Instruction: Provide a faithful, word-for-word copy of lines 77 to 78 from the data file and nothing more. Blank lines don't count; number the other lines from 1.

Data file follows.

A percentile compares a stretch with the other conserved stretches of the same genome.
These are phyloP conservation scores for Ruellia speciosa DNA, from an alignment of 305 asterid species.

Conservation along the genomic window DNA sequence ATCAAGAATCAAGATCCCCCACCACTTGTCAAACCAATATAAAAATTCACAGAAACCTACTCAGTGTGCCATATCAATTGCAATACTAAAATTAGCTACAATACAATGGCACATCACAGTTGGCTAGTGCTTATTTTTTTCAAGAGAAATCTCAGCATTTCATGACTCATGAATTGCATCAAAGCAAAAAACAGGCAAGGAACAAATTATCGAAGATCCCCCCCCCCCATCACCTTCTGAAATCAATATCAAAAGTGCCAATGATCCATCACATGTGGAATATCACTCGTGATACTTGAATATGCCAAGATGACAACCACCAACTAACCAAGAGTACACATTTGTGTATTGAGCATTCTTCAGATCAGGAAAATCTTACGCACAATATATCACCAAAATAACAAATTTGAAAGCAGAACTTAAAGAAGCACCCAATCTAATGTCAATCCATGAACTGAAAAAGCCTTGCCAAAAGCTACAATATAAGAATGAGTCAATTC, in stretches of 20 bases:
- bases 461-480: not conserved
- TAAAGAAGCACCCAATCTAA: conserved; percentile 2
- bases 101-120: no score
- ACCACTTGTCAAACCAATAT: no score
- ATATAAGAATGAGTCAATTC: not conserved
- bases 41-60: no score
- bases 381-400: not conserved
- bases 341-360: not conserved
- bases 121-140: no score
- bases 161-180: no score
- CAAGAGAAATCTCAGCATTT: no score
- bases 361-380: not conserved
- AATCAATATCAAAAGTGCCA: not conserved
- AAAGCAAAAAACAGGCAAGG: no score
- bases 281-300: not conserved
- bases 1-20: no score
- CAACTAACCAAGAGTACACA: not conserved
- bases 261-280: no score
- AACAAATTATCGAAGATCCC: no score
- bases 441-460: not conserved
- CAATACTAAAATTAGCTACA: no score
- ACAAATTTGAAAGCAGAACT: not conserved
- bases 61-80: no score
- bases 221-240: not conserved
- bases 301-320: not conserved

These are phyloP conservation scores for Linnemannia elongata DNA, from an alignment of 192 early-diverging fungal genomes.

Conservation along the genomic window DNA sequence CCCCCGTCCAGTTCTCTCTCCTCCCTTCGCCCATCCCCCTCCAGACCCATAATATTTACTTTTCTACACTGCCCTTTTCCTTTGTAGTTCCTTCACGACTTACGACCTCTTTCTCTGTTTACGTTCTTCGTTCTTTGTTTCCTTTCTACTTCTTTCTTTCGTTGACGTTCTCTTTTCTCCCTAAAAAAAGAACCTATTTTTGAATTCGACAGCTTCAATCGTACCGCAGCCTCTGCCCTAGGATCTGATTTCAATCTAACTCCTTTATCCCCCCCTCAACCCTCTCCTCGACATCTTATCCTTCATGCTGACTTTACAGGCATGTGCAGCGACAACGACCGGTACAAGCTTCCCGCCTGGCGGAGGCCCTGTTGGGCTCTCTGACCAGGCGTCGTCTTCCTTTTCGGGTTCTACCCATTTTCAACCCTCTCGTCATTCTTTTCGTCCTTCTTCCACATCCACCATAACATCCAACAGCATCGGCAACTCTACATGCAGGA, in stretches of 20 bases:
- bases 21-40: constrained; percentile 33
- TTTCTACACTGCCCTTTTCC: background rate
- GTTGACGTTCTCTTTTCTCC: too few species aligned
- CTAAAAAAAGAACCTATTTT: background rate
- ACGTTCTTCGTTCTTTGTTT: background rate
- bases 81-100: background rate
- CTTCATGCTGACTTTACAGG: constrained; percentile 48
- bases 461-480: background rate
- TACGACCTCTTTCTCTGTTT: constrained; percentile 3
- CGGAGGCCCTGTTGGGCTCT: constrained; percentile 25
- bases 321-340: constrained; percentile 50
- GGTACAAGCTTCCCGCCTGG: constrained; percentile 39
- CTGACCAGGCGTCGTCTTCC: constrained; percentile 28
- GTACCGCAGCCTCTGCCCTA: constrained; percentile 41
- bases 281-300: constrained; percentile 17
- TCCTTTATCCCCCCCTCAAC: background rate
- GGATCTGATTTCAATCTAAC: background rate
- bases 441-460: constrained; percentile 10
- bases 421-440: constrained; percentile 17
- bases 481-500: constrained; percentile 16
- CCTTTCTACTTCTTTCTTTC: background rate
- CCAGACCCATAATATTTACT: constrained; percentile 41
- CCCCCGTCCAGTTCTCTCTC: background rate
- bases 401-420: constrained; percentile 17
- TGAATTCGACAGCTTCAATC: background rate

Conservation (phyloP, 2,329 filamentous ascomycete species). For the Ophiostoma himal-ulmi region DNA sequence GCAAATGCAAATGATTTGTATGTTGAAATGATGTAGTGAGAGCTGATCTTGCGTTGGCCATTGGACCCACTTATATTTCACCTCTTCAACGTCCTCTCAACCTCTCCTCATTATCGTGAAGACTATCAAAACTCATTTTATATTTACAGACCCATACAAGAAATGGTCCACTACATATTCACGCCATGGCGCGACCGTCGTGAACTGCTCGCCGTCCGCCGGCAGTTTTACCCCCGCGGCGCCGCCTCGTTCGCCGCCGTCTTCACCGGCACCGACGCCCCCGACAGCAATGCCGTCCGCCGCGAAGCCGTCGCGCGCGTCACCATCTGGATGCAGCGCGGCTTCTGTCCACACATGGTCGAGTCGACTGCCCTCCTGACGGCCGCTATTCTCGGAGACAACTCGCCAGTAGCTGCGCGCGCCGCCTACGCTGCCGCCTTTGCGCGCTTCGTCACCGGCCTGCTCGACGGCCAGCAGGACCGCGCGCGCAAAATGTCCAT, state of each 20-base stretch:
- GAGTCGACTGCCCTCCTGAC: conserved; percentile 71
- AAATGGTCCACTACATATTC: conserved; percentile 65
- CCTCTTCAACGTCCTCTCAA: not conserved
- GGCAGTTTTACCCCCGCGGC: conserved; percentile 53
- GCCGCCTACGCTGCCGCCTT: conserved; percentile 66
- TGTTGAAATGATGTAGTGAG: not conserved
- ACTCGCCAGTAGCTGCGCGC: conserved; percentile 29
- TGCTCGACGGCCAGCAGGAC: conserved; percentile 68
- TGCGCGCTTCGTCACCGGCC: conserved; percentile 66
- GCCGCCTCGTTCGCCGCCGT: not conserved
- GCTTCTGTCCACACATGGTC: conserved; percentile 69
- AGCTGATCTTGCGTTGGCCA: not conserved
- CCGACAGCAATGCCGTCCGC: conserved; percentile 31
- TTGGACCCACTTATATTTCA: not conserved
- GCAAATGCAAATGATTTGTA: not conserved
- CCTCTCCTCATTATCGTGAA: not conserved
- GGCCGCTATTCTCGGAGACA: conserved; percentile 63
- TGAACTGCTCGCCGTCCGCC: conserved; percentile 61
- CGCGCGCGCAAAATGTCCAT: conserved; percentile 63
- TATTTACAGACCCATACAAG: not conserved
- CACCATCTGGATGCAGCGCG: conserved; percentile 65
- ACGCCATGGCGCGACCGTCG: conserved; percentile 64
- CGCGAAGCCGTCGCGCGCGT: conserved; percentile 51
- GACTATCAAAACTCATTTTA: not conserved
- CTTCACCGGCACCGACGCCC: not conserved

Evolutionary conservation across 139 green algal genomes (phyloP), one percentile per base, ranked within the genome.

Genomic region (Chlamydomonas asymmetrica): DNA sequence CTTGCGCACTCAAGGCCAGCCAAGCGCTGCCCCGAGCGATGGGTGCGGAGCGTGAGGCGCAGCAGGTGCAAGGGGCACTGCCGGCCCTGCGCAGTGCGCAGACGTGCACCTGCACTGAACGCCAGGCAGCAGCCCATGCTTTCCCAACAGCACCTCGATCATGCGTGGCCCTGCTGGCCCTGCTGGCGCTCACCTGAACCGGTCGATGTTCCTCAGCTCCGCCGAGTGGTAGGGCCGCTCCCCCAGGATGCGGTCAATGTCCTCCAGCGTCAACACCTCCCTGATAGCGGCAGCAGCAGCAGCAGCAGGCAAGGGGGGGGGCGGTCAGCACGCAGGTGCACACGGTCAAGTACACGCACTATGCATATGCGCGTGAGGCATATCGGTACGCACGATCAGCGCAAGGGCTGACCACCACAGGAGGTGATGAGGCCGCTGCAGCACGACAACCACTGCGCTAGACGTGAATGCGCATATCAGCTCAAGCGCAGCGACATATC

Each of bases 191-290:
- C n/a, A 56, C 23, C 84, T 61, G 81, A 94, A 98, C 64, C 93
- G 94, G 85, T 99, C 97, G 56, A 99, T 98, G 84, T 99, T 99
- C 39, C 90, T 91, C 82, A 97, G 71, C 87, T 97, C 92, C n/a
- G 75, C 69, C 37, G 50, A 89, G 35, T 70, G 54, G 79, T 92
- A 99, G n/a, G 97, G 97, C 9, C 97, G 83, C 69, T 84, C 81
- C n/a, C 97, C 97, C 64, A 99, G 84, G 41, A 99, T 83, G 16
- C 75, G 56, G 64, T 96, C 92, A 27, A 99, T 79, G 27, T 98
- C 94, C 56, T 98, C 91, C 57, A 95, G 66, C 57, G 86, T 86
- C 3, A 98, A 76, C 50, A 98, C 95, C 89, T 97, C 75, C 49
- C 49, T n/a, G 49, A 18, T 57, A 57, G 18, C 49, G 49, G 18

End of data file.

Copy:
- CACCATCTGGATGCAGCGCG: conserved; percentile 65
- ACGCCATGGCGCGACCGTCG: conserved; percentile 64